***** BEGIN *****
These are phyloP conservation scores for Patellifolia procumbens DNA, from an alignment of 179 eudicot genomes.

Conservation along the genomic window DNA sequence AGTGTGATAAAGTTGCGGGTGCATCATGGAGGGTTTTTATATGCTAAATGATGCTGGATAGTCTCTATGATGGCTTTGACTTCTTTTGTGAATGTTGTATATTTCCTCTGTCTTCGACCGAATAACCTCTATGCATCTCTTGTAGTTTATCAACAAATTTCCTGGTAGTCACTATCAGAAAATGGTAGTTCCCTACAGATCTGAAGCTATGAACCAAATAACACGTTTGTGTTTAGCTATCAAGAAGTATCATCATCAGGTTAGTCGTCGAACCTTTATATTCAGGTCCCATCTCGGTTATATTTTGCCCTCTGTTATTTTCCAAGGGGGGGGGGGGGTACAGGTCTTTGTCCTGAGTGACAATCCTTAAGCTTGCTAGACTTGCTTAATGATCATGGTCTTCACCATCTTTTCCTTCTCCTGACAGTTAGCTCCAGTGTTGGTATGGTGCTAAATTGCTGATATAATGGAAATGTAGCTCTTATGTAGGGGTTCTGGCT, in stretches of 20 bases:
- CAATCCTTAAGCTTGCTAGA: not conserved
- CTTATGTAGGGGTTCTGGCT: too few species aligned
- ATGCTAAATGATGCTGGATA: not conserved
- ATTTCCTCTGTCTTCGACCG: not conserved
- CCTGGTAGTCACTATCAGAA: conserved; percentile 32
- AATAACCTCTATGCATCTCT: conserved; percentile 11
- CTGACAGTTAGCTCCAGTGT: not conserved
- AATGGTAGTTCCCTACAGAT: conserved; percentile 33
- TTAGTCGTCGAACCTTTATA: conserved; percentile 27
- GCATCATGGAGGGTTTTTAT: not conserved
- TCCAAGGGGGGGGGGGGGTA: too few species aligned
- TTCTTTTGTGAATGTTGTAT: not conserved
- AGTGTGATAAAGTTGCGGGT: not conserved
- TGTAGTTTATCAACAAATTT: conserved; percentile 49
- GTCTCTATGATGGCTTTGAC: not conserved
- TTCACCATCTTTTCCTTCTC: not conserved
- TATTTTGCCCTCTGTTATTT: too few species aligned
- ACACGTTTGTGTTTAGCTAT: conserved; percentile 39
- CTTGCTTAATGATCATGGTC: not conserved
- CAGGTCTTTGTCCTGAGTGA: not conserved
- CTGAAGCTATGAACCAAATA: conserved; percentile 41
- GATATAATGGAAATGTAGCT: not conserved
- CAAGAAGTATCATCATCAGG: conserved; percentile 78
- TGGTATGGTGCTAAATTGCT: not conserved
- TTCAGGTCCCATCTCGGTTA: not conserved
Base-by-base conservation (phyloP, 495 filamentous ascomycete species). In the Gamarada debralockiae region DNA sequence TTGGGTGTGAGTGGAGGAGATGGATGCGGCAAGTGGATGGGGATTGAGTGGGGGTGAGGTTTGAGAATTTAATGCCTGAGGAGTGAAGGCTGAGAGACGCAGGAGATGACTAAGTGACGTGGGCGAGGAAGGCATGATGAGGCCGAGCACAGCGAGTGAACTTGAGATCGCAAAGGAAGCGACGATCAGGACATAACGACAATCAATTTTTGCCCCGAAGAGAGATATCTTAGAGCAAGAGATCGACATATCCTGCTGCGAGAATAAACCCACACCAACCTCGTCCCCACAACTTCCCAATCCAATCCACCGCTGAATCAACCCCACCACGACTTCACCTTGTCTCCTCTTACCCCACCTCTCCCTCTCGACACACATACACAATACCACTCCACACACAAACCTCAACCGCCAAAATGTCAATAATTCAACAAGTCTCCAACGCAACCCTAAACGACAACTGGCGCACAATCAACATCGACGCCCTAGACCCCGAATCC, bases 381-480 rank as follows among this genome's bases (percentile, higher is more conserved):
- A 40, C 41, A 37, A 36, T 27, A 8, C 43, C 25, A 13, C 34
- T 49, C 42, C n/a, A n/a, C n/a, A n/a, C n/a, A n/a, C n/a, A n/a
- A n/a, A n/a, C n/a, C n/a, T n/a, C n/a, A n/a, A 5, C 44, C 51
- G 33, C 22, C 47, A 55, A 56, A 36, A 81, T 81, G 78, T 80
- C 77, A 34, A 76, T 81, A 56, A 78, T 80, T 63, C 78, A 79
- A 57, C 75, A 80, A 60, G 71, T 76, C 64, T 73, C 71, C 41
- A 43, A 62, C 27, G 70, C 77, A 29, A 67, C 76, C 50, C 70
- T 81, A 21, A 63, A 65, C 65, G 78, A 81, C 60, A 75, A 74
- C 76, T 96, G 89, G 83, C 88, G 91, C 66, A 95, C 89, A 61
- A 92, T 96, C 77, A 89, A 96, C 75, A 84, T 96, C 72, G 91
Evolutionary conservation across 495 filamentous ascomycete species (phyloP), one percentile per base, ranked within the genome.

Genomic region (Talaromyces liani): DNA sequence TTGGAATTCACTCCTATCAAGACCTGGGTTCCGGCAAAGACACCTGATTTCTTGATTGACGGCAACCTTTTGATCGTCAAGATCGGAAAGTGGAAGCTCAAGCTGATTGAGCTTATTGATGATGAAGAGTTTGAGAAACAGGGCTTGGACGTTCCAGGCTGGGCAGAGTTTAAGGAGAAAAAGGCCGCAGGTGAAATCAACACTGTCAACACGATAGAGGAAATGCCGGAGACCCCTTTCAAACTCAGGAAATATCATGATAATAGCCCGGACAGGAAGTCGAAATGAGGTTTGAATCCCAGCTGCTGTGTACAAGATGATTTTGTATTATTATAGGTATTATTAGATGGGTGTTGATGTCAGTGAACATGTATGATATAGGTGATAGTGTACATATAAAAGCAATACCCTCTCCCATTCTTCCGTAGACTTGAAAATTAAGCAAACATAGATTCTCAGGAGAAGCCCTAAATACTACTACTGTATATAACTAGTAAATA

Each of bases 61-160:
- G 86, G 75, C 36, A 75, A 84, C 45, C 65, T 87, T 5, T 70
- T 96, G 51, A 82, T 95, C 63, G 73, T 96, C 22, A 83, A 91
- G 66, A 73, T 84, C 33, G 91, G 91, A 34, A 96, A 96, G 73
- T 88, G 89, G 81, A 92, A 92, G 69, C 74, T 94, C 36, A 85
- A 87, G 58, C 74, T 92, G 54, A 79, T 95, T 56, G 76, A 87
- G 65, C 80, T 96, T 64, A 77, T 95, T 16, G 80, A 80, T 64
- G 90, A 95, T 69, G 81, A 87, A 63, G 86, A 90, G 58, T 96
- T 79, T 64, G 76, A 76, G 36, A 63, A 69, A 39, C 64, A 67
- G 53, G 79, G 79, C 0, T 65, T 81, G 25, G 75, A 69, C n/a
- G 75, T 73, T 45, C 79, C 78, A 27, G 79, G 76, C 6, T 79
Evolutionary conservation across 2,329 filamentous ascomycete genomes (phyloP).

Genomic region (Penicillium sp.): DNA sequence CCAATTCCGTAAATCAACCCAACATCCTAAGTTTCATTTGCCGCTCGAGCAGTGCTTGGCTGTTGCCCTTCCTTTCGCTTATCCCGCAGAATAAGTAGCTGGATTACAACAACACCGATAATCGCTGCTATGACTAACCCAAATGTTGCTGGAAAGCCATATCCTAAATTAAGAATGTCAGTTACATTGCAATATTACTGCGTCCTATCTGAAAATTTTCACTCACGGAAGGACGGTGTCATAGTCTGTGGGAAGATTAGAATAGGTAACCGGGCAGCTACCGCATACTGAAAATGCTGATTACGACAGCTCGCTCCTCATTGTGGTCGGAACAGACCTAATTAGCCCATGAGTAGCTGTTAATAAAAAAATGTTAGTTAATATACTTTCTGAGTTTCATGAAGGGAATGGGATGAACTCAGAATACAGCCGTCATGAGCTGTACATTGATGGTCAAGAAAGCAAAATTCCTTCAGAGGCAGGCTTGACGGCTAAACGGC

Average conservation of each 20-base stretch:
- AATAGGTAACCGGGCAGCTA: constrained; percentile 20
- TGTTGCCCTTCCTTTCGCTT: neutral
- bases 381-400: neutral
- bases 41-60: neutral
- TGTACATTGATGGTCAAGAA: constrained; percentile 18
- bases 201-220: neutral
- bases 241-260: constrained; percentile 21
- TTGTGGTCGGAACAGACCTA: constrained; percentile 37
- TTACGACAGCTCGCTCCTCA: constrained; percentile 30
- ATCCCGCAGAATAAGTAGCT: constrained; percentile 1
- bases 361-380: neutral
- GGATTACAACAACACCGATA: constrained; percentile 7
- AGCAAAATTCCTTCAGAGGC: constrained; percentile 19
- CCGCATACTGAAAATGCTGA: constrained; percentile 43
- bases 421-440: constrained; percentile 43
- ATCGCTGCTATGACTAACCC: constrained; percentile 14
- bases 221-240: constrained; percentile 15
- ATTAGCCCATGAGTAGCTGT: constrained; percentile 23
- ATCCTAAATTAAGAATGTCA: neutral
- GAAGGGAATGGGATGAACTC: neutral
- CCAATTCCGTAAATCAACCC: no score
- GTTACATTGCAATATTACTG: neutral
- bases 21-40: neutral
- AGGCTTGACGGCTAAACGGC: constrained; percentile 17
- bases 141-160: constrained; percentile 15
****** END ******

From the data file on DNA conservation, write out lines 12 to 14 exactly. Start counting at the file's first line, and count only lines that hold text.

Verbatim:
- GCATCATGGAGGGTTTTTAT: not conserved
- TCCAAGGGGGGGGGGGGGTA: too few species aligned
- TTCTTTTGTGAATGTTGTAT: not conserved